6 James is neutral towards dogs, but dislikes cats and birds. Heather dislikes dogs, likes cats, and is neutral towards birds. From this **data** the researcher could construct the **data** set presented in table When displaying a **data** set in tabular format we generally put each case in a separate row and each variable in a separate column. The entry in a given cell of the table represents the value of the variable in that column for the case in that row. Table : Pet **data** Set 1. Case Person Pet Rating 1 John Dog 1. 2 John Cat 0. 3 John Bird 0. 4 Vicki Dog 1. 5 Vicki Cat 1. 6 Vicki Bird 1. 7 James Dog 0. 8 James Cat 1. 9 James Bird 1. 10 Heather Dog 1. 11 Heather Cat 1. 12 Heather bird 0. The unit of analysis for this **data** set is a person's evaluation about a pet. It has three variables: person, representing whose evaluation it is, pet, representing the animal being evaluated, and rating, coding whether the person has a positive, negative, or neutral evaluation.

7 2. While this is an accurate representation of the **data** , it might be easier to examine if the responses from the same person could be seen on the same line. The researcher might therefore restructure the **data** set as in table Table : Pet **data** Set 2. Case Person Dog Cat Bird 1 John 1 0 0. 2 Vicki 1 1 1. 3 James 0 1 1. 4 Heather 1 1 0. The unit of analysis for this **data** set is an individual. This time there are four variables: person, indicating who is providing the evaluation, dog, representing the person's evaluation of dogs, cat, representing the person's evaluation of cats, and bird, representing the person's evaluation of birds. Looking at the **data** this way it's pretty clear that some people appear to like pets in general more than others. The researcher might therefore decide that it would be useful to add a new variable to indicate the person's average pet rating. The **data** set that would result appears in table Table : Pet **data** Set 3.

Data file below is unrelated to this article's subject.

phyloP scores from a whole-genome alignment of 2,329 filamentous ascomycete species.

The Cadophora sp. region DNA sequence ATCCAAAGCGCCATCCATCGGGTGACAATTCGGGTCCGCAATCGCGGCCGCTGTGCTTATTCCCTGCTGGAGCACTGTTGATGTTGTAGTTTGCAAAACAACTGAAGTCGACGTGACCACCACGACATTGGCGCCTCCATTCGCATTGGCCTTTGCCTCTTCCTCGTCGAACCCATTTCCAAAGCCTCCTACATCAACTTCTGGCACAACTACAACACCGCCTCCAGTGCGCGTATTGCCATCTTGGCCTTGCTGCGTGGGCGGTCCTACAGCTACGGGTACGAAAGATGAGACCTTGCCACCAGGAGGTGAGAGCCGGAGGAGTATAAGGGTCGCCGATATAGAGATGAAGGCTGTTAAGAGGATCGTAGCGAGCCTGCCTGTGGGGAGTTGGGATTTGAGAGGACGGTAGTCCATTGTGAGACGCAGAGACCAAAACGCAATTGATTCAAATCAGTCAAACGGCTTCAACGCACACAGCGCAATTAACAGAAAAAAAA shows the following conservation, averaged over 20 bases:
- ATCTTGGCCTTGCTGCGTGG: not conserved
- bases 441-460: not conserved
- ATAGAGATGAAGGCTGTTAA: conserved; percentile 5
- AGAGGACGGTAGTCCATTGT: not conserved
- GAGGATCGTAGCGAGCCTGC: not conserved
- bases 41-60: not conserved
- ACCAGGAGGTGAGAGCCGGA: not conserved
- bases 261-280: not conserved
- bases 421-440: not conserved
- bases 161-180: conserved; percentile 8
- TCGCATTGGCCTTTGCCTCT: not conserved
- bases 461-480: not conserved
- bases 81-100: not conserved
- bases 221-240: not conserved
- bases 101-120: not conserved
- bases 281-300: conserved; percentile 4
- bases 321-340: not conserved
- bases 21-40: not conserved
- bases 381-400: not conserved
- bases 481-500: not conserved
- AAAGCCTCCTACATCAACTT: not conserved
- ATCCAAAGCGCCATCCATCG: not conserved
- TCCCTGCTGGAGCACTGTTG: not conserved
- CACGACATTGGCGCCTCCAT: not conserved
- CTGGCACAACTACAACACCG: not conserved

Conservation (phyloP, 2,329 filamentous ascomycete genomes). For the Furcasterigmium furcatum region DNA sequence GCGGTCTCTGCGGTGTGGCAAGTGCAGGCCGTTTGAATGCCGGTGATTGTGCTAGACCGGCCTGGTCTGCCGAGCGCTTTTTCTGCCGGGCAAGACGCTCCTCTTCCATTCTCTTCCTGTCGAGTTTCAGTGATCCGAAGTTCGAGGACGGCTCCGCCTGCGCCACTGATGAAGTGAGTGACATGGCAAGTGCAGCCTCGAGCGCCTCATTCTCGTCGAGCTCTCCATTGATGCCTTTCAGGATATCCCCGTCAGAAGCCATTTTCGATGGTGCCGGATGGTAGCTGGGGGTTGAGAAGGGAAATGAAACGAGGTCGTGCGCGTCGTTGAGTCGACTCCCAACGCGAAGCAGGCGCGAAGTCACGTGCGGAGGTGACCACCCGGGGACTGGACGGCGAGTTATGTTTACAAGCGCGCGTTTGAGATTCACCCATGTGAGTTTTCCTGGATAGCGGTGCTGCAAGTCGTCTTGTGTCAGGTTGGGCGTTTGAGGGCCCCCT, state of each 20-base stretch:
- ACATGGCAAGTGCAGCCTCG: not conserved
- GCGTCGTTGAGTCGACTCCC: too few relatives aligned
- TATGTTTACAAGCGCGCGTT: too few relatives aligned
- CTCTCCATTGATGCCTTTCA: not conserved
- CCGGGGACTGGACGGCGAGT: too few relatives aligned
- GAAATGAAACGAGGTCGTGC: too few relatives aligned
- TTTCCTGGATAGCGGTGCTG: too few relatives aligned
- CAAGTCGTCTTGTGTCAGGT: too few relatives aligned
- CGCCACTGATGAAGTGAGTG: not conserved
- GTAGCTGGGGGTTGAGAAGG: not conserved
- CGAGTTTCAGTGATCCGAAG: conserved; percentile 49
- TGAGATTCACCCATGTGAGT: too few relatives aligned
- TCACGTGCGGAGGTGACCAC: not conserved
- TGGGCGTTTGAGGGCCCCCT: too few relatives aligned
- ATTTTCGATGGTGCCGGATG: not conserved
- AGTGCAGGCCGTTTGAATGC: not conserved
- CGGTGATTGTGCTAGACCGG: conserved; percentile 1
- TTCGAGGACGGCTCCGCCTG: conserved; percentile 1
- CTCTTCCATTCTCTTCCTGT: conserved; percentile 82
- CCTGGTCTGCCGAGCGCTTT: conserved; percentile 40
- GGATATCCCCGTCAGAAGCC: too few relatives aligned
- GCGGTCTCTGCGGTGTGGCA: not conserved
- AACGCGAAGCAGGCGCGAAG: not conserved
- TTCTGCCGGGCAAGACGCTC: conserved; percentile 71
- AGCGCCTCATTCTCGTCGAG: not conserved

8 Case Person Dog Cat Bird Average 1 John 1 0 0 .33. 2 Vicki 1 1 1 .33. 3 James 0 1 1 .66. 4 Heather 1 1 0 0. The unit of analysis for this **data** set is again the individual. It includes all of the variables found in **data** set 2 as well as a new variable, average, representing the mean rating of all three pets. All three of these **data** sets are accurate representations of the original **data** but contain di erent variables and have di erent units of analysis. The important thing when building your **data** set is to make sure that you maintain the relationships that were originally present in the **data** . The exact structure that your **data** sets should have depends on what sort of analyses you wish to perform. Analyses that are easy using one form of your **data** could be very di cult using another. **data** Manipulation **data** manipulation is the procedure of creating a new **data** set from an existing **data** set. In almost every study you will need to alter your initial **data** set in some way before you can begin analysis.

9 The di erent ways that you can change your **data** set can be grouped into two general categories. 1. Changes that involve calculating new variables as a function of one or more old variables in your **data** set are called transformations. The new **data** set will typically have all of the original variables, with the addition of one or more new variables. Sometimes a transformation will simply involve changing the values of an existing variable. After performing a transformation the cases of the new **data** set will be exactly the same as those of the old **data** set. 2. If you alter your **data** set in such a way that you end up changing the unit of analysis you are performing **data** **Restructuring** . The new **data** set will typically use entirely new variables, with maybe a small number that are the same as in the original **data** set. Additionally, your new **data** 3. set will be composed of entirely new cases. **Restructuring** a **data** set is typically a more more di cult and involved procedure than simply **Transforming** variables.

10 The rst thing you should always do when thinking about manipulating your **data** is to write down exactly what you would want your nal **data** set to look like. You should describe the unit of analysis for your cases, as well as de ne all of your variables. This step will make it much easier for you to determine what transformation and **Restructuring** steps you will need to take. **data** Manipulation in SPSS. There are two basic ways that you can work with SPSS. Most users typically open up an SPSS **data** le in the **data** editor, and then select items from the menus to manipulate the **data** or to perform statistical analyses. This is referred to as interactive mode, because your relationship with the program is very much like a personal interaction, with the program providing a response each time you make a selection. If you request a transformation the new **data** set is immediately updated. When you select an analysis the results immediately appear in the output window.